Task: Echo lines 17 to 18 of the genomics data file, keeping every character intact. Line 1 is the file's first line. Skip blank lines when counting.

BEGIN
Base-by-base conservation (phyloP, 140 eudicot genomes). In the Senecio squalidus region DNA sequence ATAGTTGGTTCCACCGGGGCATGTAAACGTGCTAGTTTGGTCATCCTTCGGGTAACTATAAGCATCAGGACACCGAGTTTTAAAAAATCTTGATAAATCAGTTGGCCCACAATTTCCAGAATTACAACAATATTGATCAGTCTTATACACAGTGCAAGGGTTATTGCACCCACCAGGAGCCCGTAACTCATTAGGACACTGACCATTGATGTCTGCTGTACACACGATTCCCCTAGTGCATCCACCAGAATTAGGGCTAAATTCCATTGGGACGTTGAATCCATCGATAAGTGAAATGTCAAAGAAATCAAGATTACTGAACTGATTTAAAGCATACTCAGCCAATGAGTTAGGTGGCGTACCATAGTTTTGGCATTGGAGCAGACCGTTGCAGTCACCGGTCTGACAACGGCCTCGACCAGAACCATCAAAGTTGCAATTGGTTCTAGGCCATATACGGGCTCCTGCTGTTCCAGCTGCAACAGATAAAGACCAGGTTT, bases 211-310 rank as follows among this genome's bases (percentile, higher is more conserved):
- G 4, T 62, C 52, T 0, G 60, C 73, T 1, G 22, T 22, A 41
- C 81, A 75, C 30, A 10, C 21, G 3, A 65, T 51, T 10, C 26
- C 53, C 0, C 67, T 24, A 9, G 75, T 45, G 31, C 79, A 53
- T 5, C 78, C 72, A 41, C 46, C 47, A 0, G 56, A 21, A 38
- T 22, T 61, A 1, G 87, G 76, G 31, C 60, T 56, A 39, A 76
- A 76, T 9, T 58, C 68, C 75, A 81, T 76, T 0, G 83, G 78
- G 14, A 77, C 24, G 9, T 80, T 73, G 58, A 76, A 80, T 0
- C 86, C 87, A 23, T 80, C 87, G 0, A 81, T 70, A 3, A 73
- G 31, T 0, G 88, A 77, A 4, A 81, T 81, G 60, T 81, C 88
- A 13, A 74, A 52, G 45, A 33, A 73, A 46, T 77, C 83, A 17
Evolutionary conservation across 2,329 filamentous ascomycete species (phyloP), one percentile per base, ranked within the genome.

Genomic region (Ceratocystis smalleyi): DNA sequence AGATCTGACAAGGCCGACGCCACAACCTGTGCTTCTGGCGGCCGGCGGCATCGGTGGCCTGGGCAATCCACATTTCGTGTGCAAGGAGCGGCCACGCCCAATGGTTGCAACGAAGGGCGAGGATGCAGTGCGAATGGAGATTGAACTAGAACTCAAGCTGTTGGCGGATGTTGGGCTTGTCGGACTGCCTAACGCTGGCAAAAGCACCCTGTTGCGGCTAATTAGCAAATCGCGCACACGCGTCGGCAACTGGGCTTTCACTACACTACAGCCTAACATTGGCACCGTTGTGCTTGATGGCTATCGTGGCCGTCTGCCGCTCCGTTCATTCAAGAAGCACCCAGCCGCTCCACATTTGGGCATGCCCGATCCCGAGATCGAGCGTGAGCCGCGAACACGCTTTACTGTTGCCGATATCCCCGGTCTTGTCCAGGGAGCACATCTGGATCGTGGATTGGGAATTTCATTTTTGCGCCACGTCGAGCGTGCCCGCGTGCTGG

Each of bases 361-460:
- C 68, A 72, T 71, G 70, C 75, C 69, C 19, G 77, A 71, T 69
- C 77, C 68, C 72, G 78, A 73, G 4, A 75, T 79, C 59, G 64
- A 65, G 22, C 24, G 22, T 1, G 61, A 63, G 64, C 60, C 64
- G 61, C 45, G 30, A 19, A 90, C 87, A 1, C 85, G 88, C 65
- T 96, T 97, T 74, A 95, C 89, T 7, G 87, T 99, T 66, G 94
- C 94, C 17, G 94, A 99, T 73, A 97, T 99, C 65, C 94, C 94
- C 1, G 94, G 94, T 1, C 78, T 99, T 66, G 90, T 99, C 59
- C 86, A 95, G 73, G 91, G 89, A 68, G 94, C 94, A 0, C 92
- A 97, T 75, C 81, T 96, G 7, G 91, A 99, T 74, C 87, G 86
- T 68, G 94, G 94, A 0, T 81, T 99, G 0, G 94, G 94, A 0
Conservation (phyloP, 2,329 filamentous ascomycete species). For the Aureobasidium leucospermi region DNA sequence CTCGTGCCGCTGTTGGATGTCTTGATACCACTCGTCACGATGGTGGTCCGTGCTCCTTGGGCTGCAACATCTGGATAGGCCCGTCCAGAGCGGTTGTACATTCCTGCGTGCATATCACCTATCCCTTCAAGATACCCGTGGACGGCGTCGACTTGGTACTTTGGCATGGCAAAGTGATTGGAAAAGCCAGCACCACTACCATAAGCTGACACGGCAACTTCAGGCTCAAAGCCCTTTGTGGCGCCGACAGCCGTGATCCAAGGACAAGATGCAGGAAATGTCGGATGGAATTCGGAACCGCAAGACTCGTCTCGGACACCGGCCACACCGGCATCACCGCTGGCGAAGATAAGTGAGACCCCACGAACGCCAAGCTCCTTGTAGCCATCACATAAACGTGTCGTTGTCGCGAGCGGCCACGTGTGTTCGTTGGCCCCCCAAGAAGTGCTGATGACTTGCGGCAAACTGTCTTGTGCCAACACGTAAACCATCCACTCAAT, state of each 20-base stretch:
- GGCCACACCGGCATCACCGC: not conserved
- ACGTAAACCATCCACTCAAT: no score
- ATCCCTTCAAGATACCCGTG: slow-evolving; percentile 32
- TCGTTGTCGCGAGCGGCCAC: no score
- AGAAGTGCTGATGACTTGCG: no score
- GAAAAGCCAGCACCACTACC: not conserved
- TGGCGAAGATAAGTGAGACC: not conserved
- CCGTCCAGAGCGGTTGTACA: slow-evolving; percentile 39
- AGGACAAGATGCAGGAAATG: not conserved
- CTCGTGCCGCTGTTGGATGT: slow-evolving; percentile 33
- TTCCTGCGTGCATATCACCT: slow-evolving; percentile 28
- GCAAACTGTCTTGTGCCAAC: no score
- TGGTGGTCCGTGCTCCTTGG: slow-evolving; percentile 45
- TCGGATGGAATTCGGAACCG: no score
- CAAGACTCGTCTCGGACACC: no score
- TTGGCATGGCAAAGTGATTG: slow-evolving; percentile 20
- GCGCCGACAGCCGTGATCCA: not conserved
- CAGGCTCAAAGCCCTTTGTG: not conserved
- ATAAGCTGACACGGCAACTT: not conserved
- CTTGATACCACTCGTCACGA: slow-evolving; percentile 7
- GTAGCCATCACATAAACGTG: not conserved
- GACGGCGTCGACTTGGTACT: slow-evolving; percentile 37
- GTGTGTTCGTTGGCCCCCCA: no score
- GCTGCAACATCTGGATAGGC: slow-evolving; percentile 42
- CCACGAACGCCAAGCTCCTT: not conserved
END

- A 65, G 22, C 24, G 22, T 1, G 61, A 63, G 64, C 60, C 64
- G 61, C 45, G 30, A 19, A 90, C 87, A 1, C 85, G 88, C 65